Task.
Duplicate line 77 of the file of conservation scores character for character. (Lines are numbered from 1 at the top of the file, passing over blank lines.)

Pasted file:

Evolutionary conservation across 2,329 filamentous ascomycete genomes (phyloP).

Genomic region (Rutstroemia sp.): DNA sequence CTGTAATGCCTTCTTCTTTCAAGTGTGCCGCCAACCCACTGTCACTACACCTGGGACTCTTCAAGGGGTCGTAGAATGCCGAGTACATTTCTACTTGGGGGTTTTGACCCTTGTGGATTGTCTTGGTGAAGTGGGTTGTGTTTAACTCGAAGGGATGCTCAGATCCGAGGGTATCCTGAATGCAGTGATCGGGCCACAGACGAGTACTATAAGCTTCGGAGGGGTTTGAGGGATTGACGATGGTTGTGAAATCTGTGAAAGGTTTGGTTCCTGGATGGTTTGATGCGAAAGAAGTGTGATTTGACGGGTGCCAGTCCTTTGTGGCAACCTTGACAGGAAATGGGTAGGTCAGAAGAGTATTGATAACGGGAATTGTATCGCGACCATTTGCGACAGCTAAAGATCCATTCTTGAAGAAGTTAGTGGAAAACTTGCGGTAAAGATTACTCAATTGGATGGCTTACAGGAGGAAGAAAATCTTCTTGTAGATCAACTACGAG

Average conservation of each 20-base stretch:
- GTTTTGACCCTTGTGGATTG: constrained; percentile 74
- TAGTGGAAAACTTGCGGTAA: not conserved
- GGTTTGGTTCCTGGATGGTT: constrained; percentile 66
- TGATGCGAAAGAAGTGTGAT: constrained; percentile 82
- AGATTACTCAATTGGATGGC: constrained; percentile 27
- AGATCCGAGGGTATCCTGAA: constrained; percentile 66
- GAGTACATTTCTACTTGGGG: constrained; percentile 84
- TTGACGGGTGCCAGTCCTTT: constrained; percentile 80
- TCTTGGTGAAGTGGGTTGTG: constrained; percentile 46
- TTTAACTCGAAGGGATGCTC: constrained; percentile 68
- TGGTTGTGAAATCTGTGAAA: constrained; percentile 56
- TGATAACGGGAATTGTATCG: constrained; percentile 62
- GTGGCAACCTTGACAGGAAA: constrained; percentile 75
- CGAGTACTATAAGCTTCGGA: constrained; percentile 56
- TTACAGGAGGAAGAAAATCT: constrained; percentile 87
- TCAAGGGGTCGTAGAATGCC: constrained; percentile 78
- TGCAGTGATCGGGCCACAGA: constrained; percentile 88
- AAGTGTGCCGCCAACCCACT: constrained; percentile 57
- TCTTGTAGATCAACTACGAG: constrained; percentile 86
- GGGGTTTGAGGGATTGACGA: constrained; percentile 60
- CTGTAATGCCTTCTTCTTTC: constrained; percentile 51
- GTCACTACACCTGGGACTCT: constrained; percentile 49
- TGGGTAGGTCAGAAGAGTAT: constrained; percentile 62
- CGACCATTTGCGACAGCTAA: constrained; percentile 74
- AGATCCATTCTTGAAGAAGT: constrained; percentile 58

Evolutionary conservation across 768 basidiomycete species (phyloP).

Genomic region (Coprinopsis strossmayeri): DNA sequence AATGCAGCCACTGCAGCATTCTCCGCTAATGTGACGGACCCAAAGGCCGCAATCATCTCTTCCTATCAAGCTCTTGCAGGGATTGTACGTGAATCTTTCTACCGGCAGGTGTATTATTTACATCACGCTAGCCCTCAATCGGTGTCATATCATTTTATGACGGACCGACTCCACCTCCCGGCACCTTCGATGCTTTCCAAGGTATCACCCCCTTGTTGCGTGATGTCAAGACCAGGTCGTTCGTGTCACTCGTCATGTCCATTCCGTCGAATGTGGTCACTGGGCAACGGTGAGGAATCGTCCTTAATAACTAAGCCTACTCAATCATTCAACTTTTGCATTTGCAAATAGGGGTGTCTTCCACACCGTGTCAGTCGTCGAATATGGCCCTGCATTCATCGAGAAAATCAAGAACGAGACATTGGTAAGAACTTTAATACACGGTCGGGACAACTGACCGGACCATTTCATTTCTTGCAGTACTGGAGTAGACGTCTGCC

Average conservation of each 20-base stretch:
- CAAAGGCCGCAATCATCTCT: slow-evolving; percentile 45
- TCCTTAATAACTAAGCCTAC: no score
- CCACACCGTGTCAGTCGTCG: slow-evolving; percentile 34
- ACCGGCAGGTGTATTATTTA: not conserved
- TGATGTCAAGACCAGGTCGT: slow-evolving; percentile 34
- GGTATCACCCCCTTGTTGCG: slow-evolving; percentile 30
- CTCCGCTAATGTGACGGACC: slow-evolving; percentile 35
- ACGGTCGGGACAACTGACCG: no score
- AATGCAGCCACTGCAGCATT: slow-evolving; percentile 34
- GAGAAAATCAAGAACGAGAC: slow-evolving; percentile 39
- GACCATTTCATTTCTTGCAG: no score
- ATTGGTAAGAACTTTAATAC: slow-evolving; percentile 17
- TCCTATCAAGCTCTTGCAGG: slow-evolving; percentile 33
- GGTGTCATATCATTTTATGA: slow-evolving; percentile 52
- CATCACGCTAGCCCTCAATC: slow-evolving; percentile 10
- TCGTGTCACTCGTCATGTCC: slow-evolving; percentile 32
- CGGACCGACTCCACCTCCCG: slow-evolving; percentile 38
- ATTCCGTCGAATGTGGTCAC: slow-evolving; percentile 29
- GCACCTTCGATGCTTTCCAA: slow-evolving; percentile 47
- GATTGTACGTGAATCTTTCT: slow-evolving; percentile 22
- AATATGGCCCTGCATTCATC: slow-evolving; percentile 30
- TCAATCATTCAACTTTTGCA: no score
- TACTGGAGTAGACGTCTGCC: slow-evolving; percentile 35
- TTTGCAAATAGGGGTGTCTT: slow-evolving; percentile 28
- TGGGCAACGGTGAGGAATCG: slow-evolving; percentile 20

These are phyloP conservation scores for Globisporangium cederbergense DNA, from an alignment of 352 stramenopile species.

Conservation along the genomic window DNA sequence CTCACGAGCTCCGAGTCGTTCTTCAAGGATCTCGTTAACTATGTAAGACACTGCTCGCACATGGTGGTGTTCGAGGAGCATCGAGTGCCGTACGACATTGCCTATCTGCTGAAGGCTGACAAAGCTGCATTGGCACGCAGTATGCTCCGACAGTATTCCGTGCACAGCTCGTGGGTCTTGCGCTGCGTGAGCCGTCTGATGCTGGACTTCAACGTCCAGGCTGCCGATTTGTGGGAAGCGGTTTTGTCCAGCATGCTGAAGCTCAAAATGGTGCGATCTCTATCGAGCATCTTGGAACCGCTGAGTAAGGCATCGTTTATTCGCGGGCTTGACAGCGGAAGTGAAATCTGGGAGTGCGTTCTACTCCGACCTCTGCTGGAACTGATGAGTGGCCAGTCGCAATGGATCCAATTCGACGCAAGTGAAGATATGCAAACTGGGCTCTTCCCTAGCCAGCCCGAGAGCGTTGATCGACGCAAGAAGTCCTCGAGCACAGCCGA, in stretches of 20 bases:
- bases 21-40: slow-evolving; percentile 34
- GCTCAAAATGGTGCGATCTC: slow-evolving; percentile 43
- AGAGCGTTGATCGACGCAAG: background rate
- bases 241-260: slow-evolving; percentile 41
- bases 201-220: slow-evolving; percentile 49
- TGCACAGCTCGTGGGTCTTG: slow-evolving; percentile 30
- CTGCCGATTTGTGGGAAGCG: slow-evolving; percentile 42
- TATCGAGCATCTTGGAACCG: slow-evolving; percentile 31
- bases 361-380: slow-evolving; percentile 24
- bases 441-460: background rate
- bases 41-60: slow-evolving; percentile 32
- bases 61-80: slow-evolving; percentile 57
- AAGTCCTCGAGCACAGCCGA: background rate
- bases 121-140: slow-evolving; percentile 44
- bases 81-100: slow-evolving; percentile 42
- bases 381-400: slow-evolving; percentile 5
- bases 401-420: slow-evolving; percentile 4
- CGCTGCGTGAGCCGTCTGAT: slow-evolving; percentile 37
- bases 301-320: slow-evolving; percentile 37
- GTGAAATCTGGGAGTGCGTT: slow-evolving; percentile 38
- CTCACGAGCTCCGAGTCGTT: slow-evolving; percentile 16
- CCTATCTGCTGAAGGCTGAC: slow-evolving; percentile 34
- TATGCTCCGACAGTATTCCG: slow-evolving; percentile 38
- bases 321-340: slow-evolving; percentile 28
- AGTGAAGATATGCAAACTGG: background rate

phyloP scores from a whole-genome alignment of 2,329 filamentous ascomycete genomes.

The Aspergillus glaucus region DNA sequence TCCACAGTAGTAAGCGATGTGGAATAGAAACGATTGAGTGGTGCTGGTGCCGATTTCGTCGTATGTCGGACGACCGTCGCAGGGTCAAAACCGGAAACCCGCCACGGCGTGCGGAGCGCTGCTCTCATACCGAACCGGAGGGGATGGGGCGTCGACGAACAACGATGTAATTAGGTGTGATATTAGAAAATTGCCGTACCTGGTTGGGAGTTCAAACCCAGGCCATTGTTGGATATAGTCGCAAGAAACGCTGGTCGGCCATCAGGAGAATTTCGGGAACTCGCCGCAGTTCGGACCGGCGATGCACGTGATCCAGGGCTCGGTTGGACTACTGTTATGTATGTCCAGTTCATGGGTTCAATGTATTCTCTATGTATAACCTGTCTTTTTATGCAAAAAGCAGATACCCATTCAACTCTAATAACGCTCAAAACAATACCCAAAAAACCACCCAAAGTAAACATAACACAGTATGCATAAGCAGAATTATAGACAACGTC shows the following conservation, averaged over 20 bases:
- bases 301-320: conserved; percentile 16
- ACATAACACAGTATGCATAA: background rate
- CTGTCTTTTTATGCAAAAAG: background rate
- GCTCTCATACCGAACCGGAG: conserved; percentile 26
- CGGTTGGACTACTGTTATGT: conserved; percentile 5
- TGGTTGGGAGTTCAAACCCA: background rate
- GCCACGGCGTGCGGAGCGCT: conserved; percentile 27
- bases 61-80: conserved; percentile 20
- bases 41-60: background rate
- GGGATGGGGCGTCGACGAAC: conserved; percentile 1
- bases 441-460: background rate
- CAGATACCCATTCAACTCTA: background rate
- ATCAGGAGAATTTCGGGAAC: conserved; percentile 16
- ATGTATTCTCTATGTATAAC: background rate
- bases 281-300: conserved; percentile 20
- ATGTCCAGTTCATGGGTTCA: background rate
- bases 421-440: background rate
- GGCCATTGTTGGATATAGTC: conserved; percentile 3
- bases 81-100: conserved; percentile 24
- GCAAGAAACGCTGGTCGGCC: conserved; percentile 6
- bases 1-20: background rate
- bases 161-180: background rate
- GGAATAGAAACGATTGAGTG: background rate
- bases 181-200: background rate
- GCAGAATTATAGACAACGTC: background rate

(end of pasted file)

- bases 301-320: slow-evolving; percentile 37